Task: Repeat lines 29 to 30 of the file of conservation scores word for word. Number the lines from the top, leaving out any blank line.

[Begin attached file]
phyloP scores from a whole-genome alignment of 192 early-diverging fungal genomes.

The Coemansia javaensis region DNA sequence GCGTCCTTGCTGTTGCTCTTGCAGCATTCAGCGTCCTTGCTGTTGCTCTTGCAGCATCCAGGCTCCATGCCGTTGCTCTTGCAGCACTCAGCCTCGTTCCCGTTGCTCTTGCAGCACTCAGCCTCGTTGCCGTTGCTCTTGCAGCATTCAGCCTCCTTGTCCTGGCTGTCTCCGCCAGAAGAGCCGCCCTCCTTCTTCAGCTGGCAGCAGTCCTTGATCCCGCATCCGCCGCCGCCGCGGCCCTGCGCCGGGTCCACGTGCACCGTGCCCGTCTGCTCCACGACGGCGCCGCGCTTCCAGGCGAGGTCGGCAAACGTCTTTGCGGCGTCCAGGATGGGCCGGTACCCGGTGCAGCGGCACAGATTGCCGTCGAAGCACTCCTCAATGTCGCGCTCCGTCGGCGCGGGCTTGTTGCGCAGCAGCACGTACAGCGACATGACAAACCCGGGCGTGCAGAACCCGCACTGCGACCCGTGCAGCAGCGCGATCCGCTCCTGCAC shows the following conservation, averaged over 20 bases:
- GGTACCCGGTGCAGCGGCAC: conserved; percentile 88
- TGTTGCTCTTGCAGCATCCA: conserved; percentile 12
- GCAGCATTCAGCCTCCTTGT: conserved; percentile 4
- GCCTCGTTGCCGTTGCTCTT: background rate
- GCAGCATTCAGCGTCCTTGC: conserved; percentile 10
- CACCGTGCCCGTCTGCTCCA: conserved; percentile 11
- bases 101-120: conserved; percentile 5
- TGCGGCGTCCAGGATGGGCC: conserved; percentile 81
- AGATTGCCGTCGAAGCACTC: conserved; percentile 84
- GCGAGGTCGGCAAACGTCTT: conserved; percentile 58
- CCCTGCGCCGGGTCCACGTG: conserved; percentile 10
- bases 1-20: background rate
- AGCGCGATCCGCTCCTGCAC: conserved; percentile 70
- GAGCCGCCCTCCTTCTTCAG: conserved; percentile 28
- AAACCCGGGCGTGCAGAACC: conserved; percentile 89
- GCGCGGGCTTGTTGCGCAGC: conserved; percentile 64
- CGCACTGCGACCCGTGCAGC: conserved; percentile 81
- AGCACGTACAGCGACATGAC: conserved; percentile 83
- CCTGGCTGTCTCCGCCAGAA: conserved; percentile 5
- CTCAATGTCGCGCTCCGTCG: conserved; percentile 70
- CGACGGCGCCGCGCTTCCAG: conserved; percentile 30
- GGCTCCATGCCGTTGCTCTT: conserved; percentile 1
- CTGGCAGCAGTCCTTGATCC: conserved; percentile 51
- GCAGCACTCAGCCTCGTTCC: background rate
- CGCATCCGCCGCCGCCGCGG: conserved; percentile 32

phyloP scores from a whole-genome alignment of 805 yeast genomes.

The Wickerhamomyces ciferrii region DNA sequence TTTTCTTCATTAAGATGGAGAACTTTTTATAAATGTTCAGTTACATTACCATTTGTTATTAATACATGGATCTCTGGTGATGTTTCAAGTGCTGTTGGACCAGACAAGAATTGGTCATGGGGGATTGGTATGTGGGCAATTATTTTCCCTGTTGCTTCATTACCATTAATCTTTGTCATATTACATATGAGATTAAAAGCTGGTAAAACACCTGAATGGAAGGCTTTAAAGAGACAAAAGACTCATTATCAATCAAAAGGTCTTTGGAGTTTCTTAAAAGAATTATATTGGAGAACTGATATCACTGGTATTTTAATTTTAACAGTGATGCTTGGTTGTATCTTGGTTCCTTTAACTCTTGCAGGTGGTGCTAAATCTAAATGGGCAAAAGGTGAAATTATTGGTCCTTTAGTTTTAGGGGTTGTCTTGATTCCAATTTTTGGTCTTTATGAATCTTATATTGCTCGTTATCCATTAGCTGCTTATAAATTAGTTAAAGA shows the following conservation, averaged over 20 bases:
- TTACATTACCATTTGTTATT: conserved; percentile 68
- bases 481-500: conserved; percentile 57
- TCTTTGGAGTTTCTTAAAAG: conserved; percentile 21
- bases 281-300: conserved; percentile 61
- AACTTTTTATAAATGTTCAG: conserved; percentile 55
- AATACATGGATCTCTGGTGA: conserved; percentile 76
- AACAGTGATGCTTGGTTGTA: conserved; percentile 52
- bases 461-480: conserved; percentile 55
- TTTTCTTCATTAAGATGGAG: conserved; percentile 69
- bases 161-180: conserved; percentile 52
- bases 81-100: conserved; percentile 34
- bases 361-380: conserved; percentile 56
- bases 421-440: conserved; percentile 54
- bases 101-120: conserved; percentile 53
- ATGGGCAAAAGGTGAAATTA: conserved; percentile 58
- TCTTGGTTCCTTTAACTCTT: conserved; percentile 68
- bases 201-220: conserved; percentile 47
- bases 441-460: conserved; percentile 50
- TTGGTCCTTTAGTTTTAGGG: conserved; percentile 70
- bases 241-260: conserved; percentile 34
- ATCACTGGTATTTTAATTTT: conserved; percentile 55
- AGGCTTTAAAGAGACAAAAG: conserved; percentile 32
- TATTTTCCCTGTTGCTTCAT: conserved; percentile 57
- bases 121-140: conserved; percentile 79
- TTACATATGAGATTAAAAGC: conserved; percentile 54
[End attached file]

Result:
The Wickerhamomyces ciferrii region DNA sequence TTTTCTTCATTAAGATGGAGAACTTTTTATAAATGTTCAGTTACATTACCATTTGTTATTAATACATGGATCTCTGGTGATGTTTCAAGTGCTGTTGGACCAGACAAGAATTGGTCATGGGGGATTGGTATGTGGGCAATTATTTTCCCTGTTGCTTCATTACCATTAATCTTTGTCATATTACATATGAGATTAAAAGCTGGTAAAACACCTGAATGGAAGGCTTTAAAGAGACAAAAGACTCATTATCAATCAAAAGGTCTTTGGAGTTTCTTAAAAGAATTATATTGGAGAACTGATATCACTGGTATTTTAATTTTAACAGTGATGCTTGGTTGTATCTTGGTTCCTTTAACTCTTGCAGGTGGTGCTAAATCTAAATGGGCAAAAGGTGAAATTATTGGTCCTTTAGTTTTAGGGGTTGTCTTGATTCCAATTTTTGGTCTTTATGAATCTTATATTGCTCGTTATCCATTAGCTGCTTATAAATTAGTTAAAGA shows the following conservation, averaged over 20 bases:
- TTACATTACCATTTGTTATT: conserved; percentile 68